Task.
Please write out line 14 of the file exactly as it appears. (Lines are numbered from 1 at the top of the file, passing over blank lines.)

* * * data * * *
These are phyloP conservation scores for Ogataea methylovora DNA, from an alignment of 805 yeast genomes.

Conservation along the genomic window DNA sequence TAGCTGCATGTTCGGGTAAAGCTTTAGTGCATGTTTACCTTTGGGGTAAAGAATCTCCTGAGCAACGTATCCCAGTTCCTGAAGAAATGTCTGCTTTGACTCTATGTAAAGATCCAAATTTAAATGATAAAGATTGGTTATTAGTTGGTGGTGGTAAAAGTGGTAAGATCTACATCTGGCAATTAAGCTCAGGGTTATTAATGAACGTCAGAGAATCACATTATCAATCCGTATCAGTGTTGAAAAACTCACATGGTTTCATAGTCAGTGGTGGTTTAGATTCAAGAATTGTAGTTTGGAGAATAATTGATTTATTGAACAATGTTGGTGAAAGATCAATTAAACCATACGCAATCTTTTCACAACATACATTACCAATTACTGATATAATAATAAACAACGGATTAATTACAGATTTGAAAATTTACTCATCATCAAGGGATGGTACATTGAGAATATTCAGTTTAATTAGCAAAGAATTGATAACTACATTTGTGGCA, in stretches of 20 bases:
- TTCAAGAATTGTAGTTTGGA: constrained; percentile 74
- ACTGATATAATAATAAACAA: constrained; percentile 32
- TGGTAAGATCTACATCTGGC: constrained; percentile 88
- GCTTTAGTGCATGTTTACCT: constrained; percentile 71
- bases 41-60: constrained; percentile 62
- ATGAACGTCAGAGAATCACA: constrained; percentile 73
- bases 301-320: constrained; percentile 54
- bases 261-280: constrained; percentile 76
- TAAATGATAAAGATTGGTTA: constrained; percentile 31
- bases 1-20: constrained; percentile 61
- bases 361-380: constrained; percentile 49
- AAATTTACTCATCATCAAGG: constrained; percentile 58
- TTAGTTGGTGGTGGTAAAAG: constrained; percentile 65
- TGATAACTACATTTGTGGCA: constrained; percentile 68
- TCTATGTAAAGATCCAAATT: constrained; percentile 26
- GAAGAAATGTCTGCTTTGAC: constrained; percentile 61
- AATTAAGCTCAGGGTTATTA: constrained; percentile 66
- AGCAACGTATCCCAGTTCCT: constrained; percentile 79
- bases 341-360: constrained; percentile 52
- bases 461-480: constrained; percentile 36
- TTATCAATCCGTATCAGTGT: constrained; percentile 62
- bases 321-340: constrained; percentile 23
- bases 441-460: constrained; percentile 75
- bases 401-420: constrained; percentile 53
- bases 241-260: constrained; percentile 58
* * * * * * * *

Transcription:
- AAATTTACTCATCATCAAGG: constrained; percentile 58